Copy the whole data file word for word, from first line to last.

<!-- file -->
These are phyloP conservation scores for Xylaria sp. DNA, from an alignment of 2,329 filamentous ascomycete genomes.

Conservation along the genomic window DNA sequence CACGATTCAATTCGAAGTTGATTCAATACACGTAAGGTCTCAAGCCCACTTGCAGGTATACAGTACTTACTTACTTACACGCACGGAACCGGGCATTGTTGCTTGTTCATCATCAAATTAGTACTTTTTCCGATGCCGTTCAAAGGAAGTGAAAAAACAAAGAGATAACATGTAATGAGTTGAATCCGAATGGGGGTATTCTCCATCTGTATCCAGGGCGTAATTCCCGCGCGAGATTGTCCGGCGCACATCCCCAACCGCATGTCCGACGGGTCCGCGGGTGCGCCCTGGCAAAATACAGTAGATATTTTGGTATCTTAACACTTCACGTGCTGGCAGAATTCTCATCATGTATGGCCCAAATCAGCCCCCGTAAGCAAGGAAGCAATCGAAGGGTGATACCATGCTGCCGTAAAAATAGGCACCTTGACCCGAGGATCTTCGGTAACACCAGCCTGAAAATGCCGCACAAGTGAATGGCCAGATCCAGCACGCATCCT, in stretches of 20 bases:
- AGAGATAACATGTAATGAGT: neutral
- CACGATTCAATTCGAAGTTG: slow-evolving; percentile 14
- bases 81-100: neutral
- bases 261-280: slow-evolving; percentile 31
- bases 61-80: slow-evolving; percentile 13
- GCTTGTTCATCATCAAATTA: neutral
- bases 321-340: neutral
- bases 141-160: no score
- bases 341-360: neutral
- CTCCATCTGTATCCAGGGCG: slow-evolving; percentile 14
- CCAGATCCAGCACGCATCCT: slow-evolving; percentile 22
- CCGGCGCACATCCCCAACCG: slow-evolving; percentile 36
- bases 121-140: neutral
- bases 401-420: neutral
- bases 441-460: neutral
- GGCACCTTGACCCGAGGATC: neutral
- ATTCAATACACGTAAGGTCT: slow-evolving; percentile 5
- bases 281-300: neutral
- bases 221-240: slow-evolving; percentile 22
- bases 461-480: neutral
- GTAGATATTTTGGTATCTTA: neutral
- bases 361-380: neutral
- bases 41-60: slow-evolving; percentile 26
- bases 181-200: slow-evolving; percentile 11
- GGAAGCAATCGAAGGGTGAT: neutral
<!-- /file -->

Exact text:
These are phyloP conservation scores for Xylaria sp. DNA, from an alignment of 2,329 filamentous ascomycete genomes.

Conservation along the genomic window DNA sequence CACGATTCAATTCGAAGTTGATTCAATACACGTAAGGTCTCAAGCCCACTTGCAGGTATACAGTACTTACTTACTTACACGCACGGAACCGGGCATTGTTGCTTGTTCATCATCAAATTAGTACTTTTTCCGATGCCGTTCAAAGGAAGTGAAAAAACAAAGAGATAACATGTAATGAGTTGAATCCGAATGGGGGTATTCTCCATCTGTATCCAGGGCGTAATTCCCGCGCGAGATTGTCCGGCGCACATCCCCAACCGCATGTCCGACGGGTCCGCGGGTGCGCCCTGGCAAAATACAGTAGATATTTTGGTATCTTAACACTTCACGTGCTGGCAGAATTCTCATCATGTATGGCCCAAATCAGCCCCCGTAAGCAAGGAAGCAATCGAAGGGTGATACCATGCTGCCGTAAAAATAGGCACCTTGACCCGAGGATCTTCGGTAACACCAGCCTGAAAATGCCGCACAAGTGAATGGCCAGATCCAGCACGCATCCT, in stretches of 20 bases:
- AGAGATAACATGTAATGAGT: neutral
- CACGATTCAATTCGAAGTTG: slow-evolving; percentile 14
- bases 81-100: neutral
- bases 261-280: slow-evolving; percentile 31
- bases 61-80: slow-evolving; percentile 13
- GCTTGTTCATCATCAAATTA: neutral
- bases 321-340: neutral
- bases 141-160: no score
- bases 341-360: neutral
- CTCCATCTGTATCCAGGGCG: slow-evolving; percentile 14
- CCAGATCCAGCACGCATCCT: slow-evolving; percentile 22
- CCGGCGCACATCCCCAACCG: slow-evolving; percentile 36
- bases 121-140: neutral
- bases 401-420: neutral
- bases 441-460: neutral
- GGCACCTTGACCCGAGGATC: neutral
- ATTCAATACACGTAAGGTCT: slow-evolving; percentile 5
- bases 281-300: neutral
- bases 221-240: slow-evolving; percentile 22
- bases 461-480: neutral
- GTAGATATTTTGGTATCTTA: neutral
- bases 361-380: neutral
- bases 41-60: slow-evolving; percentile 26
- bases 181-200: slow-evolving; percentile 11
- GGAAGCAATCGAAGGGTGAT: neutral